Google, Yahoo to Make Flash Searchable
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Adobe Systems has teamed up with Google and Yahoo to make content mixed with its Flash file format easier to index. The software maker predicts a big impact on how and what pages are sorted in the rankings of those search engines. Just give it some time.
The good news for everyone who has added Flash .SWF files to their page is they don't have to make any chances to the page code at all. The work will be handled by the spider programs from Google (NASDAQ: GOOG) and Yahoo (NASDAQ: YHOO) that crawl Web sites.
For end users, it means more relevant search results, according to Justin Everett-Church, senior product manager for Flash at Adobe (NASDAQ: ADBE). "The perfect page for you may have been out there, but it was all Flash content, so it had low search ranking. This will mean it will have a high ranking."
When a search spider reaches a HTML page, it goes through the tags but discards SWF file references. With this new indexing method, when it finds an SWF file, it passes the job off to an optimized search program to examine the SWF file's contents.
For example, say a Web site is full of links to other pages, but instead of using a hotlink, they have the user click on a Flash button. Standard search crawlers would discard this, but the new crawler will be able to follow the button's logic and look at the link behind it.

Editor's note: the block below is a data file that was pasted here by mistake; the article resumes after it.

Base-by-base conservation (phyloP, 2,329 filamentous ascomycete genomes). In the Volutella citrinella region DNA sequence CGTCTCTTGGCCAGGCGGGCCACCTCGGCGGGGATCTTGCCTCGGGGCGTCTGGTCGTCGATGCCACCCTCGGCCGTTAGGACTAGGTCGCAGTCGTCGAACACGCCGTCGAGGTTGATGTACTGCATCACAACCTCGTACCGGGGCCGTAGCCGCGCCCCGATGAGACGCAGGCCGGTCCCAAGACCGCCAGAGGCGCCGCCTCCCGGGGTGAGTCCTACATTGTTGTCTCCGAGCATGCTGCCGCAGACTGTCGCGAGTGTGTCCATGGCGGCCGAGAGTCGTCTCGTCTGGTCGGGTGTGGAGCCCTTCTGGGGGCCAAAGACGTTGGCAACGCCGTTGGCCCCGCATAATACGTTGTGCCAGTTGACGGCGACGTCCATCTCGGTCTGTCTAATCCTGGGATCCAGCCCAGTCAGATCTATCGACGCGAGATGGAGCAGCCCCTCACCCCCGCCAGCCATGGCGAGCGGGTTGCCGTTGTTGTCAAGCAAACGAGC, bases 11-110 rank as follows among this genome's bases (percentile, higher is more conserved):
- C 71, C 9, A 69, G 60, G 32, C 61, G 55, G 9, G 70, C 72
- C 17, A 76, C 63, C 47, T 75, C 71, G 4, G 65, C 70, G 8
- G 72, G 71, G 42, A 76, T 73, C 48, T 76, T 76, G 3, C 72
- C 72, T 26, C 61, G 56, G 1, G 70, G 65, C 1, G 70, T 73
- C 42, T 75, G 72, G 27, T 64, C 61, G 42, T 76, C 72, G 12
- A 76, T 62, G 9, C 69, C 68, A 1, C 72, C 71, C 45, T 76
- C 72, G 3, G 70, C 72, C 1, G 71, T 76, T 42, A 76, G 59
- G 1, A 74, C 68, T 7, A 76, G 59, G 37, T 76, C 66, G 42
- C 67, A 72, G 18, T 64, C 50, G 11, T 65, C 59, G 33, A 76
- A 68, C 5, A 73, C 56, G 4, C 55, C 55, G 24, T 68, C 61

"Google has been working hard to improve how we can read and discover SWF files," said Bill Coughran, senior vice president of engineering at Google, in a statement. "Through our recent collaboration with Adobe, we now help website owners that choose to design sites with Adobe Flash software by indexing this content better. Improving how we crawl dynamic content will ultimately enhance the search experience for our users."
Google will be going live with the new SWF indexing technology this week, while Yahoo plans to release it at an undetermined point in the future, according to Everett-Church.
He expects this change will have a big effect on search results. "There is so much content out there that has been indexed but not to the thoroughness that was possible," he told InternetNews.com. "It will take a while for Google to spider all the SWFs out there, but as it goes you are going to see a big effect. One is that there will be more search results, and the ones higher up will be the ones with the great experience you'd expect with a Flash app."